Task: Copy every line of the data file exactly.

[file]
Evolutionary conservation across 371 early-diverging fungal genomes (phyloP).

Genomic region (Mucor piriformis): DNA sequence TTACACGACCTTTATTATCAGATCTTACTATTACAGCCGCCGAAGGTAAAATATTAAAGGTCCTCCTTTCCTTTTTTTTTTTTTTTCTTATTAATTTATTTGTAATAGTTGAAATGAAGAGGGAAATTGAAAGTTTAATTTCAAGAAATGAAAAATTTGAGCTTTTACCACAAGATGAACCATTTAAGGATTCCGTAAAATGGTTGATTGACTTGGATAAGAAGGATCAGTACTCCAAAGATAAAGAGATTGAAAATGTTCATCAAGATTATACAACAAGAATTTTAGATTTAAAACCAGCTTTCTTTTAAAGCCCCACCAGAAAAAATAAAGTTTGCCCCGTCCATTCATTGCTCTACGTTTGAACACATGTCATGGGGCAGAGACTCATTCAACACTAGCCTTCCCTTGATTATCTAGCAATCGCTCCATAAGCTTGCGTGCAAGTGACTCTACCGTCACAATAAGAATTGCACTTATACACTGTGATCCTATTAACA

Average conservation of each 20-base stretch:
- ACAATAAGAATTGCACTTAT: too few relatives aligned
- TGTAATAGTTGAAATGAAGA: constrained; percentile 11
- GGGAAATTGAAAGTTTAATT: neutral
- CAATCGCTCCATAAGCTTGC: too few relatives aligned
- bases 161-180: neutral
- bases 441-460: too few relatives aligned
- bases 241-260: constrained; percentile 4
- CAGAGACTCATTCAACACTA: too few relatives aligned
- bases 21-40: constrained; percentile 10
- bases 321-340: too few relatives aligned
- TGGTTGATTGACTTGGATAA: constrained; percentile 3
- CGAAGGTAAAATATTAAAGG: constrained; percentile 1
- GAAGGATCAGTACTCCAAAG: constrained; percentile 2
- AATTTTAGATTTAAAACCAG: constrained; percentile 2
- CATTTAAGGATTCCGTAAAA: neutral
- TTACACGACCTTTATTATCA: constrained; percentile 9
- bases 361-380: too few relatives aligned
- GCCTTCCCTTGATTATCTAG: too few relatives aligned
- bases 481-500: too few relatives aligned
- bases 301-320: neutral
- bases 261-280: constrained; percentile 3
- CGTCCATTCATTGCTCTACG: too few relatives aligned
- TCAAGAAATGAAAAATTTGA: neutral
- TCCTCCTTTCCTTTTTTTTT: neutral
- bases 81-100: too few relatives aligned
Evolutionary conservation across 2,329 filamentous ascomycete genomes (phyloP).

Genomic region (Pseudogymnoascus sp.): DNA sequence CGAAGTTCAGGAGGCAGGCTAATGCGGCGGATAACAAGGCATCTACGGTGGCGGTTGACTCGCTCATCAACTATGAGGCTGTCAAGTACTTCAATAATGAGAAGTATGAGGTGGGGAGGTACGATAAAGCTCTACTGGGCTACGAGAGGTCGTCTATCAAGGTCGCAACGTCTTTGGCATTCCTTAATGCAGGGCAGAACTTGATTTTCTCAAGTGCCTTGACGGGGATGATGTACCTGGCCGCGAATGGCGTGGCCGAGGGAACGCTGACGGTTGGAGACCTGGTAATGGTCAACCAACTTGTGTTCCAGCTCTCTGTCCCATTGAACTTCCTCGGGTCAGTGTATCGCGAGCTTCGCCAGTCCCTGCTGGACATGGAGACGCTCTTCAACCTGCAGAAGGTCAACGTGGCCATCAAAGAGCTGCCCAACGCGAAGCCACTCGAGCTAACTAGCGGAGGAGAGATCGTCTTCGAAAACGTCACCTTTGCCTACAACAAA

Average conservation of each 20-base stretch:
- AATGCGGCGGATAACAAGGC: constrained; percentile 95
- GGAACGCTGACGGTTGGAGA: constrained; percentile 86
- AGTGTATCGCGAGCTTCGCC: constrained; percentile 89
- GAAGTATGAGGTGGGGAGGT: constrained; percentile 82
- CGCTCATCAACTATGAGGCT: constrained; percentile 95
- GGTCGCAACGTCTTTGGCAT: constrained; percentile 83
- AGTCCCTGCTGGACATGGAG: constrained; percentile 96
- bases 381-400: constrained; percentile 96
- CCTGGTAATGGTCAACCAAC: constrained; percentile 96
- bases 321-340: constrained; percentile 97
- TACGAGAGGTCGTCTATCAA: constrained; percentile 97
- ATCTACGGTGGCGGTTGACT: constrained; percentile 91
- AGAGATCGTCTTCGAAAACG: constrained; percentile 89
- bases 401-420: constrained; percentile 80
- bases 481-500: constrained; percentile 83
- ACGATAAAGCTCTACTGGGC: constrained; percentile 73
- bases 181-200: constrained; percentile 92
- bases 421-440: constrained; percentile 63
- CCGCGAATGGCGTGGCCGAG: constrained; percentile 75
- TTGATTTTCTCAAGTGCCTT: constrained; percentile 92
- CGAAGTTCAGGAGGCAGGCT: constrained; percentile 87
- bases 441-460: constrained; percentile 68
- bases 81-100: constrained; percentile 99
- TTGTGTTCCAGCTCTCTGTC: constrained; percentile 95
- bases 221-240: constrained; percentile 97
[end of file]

Evolutionary conservation across 371 early-diverging fungal genomes (phyloP).

Genomic region (Mucor piriformis): DNA sequence TTACACGACCTTTATTATCAGATCTTACTATTACAGCCGCCGAAGGTAAAATATTAAAGGTCCTCCTTTCCTTTTTTTTTTTTTTTCTTATTAATTTATTTGTAATAGTTGAAATGAAGAGGGAAATTGAAAGTTTAATTTCAAGAAATGAAAAATTTGAGCTTTTACCACAAGATGAACCATTTAAGGATTCCGTAAAATGGTTGATTGACTTGGATAAGAAGGATCAGTACTCCAAAGATAAAGAGATTGAAAATGTTCATCAAGATTATACAACAAGAATTTTAGATTTAAAACCAGCTTTCTTTTAAAGCCCCACCAGAAAAAATAAAGTTTGCCCCGTCCATTCATTGCTCTACGTTTGAACACATGTCATGGGGCAGAGACTCATTCAACACTAGCCTTCCCTTGATTATCTAGCAATCGCTCCATAAGCTTGCGTGCAAGTGACTCTACCGTCACAATAAGAATTGCACTTATACACTGTGATCCTATTAACA

Average conservation of each 20-base stretch:
- ACAATAAGAATTGCACTTAT: too few relatives aligned
- TGTAATAGTTGAAATGAAGA: constrained; percentile 11
- GGGAAATTGAAAGTTTAATT: neutral
- CAATCGCTCCATAAGCTTGC: too few relatives aligned
- bases 161-180: neutral
- bases 441-460: too few relatives aligned
- bases 241-260: constrained; percentile 4
- CAGAGACTCATTCAACACTA: too few relatives aligned
- bases 21-40: constrained; percentile 10
- bases 321-340: too few relatives aligned
- TGGTTGATTGACTTGGATAA: constrained; percentile 3
- CGAAGGTAAAATATTAAAGG: constrained; percentile 1
- GAAGGATCAGTACTCCAAAG: constrained; percentile 2
- AATTTTAGATTTAAAACCAG: constrained; percentile 2
- CATTTAAGGATTCCGTAAAA: neutral
- TTACACGACCTTTATTATCA: constrained; percentile 9
- bases 361-380: too few relatives aligned
- GCCTTCCCTTGATTATCTAG: too few relatives aligned
- bases 481-500: too few relatives aligned
- bases 301-320: neutral
- bases 261-280: constrained; percentile 3
- CGTCCATTCATTGCTCTACG: too few relatives aligned
- TCAAGAAATGAAAAATTTGA: neutral
- TCCTCCTTTCCTTTTTTTTT: neutral
- bases 81-100: too few relatives aligned
Evolutionary conservation across 2,329 filamentous ascomycete genomes (phyloP).

Genomic region (Pseudogymnoascus sp.): DNA sequence CGAAGTTCAGGAGGCAGGCTAATGCGGCGGATAACAAGGCATCTACGGTGGCGGTTGACTCGCTCATCAACTATGAGGCTGTCAAGTACTTCAATAATGAGAAGTATGAGGTGGGGAGGTACGATAAAGCTCTACTGGGCTACGAGAGGTCGTCTATCAAGGTCGCAACGTCTTTGGCATTCCTTAATGCAGGGCAGAACTTGATTTTCTCAAGTGCCTTGACGGGGATGATGTACCTGGCCGCGAATGGCGTGGCCGAGGGAACGCTGACGGTTGGAGACCTGGTAATGGTCAACCAACTTGTGTTCCAGCTCTCTGTCCCATTGAACTTCCTCGGGTCAGTGTATCGCGAGCTTCGCCAGTCCCTGCTGGACATGGAGACGCTCTTCAACCTGCAGAAGGTCAACGTGGCCATCAAAGAGCTGCCCAACGCGAAGCCACTCGAGCTAACTAGCGGAGGAGAGATCGTCTTCGAAAACGTCACCTTTGCCTACAACAAA

Average conservation of each 20-base stretch:
- AATGCGGCGGATAACAAGGC: constrained; percentile 95
- GGAACGCTGACGGTTGGAGA: constrained; percentile 86
- AGTGTATCGCGAGCTTCGCC: constrained; percentile 89
- GAAGTATGAGGTGGGGAGGT: constrained; percentile 82
- CGCTCATCAACTATGAGGCT: constrained; percentile 95
- GGTCGCAACGTCTTTGGCAT: constrained; percentile 83
- AGTCCCTGCTGGACATGGAG: constrained; percentile 96
- bases 381-400: constrained; percentile 96
- CCTGGTAATGGTCAACCAAC: constrained; percentile 96
- bases 321-340: constrained; percentile 97
- TACGAGAGGTCGTCTATCAA: constrained; percentile 97
- ATCTACGGTGGCGGTTGACT: constrained; percentile 91
- AGAGATCGTCTTCGAAAACG: constrained; percentile 89
- bases 401-420: constrained; percentile 80
- bases 481-500: constrained; percentile 83
- ACGATAAAGCTCTACTGGGC: constrained; percentile 73
- bases 181-200: constrained; percentile 92
- bases 421-440: constrained; percentile 63
- CCGCGAATGGCGTGGCCGAG: constrained; percentile 75
- TTGATTTTCTCAAGTGCCTT: constrained; percentile 92
- CGAAGTTCAGGAGGCAGGCT: constrained; percentile 87
- bases 441-460: constrained; percentile 68
- bases 81-100: constrained; percentile 99
- TTGTGTTCCAGCTCTCTGTC: constrained; percentile 95
- bases 221-240: constrained; percentile 97